You would be wrong. The Vatican’s Pontifical Academy for Life yesterday released a statement that waffles between limp-wristed equivocations and outright willful ignorance of church teaching. If this is where the Vatican now makes its stand, then the most vulnerable members of society—which is to say all of us, at some point—are in trouble. More.
Reality check: First, the European Union owns the child, absent Brexit. Second, the EU is slowly embracing routine euthanasia. Third, it’s revealing what “social justice” really turns out to be. It’s certainly not Aunt Mary Elizabeth’s Vatican any more.
See also: Why female genital mutilation continues in the West
Pope Francis and Angela Merkel share the same aim to “bring down walls,” not build them, and agree on the importance of international treaties and commitment to Africa. This is what emerges from the encounter – a “cordial discussion”, as the Holy See defines it in a brief communique – between Pope Francis and German Chancellor Angela Merkel, received yesterday with her husband, Joachim Sauer in the Vatican apostolic Palace.
AN UNEXPECTED item popped up on the agenda of Pope Francis in recent days. Although the meeting did not feature in his pre-announced weekly schedule, on June 8th it became known that he had squeezed in some time to confer with six bishops from Venezuela, one of the most troubled places in the historically Catholic world.
This pope’s inclination to advance an ideological stance over rational judgment does not bode well for Catholicism or the future of the West. Willful blindness endangers both.
On the papal flight back to Rome from Fatima, Francis held his customary en passant interview with hand-picked members of the press. Protective of their access, reporters on board are habitually reluctant to question aggressively or press for frankness…
Pope Francis is wiser, better and presumably grateful now that Justin Trudeau has bestowed a visit upon him. At least I gather as much from the Canadian media coverage.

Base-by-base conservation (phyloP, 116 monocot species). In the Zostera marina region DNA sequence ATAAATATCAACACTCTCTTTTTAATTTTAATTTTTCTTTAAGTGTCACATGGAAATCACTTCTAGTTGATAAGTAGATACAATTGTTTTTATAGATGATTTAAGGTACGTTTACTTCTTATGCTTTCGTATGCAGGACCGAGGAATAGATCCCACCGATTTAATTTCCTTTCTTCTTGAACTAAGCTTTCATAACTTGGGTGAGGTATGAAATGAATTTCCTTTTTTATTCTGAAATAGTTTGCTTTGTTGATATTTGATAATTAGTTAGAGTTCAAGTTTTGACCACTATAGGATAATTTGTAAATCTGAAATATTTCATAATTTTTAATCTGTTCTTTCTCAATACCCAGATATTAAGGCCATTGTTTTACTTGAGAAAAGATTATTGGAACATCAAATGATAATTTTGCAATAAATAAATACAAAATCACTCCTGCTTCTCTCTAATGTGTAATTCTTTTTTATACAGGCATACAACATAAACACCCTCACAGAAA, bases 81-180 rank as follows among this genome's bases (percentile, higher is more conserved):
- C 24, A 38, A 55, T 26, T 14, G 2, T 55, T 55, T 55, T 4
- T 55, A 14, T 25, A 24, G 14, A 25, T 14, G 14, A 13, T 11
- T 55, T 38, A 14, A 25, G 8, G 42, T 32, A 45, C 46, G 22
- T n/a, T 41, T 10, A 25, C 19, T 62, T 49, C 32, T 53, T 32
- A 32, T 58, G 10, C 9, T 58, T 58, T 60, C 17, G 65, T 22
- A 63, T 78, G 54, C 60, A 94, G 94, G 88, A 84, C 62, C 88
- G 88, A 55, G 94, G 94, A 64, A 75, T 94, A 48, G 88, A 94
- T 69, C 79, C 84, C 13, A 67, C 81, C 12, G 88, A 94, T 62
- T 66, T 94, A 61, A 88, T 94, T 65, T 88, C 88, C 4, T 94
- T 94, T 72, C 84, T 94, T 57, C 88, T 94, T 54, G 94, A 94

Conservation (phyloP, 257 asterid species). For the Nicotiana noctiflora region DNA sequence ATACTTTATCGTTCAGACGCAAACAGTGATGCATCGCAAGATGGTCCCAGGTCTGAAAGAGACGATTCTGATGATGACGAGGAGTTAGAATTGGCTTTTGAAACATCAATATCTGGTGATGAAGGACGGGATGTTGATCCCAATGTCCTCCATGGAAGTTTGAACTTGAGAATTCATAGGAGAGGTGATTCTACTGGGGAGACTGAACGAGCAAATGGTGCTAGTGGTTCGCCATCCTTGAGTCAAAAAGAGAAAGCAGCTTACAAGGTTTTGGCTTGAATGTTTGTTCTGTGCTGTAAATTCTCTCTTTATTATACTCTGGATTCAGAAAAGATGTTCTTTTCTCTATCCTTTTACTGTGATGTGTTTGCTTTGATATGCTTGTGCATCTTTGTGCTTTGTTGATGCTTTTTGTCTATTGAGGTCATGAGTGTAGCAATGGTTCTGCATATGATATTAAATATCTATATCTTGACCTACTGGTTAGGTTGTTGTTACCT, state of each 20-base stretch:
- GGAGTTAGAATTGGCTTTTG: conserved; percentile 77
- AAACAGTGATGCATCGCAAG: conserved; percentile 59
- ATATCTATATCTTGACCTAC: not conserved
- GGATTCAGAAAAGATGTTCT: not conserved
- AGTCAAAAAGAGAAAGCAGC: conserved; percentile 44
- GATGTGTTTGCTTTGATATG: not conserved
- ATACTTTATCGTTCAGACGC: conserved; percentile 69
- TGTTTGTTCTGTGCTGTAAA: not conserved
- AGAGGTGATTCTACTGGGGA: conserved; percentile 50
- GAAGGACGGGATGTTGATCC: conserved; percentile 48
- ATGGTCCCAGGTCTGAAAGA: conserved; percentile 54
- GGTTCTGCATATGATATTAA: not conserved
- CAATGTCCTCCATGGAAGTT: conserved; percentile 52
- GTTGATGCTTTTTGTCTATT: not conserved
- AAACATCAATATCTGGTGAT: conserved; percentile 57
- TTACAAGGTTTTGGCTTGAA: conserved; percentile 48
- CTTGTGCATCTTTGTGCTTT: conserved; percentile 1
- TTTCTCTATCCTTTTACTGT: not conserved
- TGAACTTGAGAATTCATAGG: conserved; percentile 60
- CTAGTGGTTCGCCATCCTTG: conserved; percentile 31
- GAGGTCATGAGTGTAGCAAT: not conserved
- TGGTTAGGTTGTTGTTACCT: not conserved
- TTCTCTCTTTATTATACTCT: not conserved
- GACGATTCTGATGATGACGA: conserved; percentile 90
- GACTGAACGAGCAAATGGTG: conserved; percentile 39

Before they even met Monday, I read much commentary about what our prime minister would tell the Pope, including calling him on the carpet over Canada’s legacy of residential schools. It struck me as odd that a congregant in a great, venerable and hierarchical faith would meet with its head in order not to learn but to instruct, to preach the sermon not listen to it.
Justin Trudeau says he told Pope Francis it’s important for all Canadians to move forward with reconciliation, and that the pontiff could help by issuing an apology for the role the Catholic Church played in residential schools.
On Wednesday morning, President Donald Trump met with Pope Francis. Francis gave the president three gifts: a sculpture of an olive tree, his message “Nonviolence: a Style of Politics for Peace,” and a copy of his encyclical on climate change, Laudato Si, Reuters reported. Trump promised to read them.
But American Catholics expressed skepticism about just how well these messages represent a Catholic approach to governance.
In what can only be described as a cordial, successful meeting, Pope Francis received U.S. President Donald Trump in the Vatican Wednesday amidst smiles, handshakes and camera flashes.
The two leaders sat down for a half-hour face-to-face meeting, with the Pope leaning out over the table with his arms extended toward the President. On parting ways at the end of the meeting, the President thanked the Pope for his warm welcome, stating, “I won’t forget what you said.”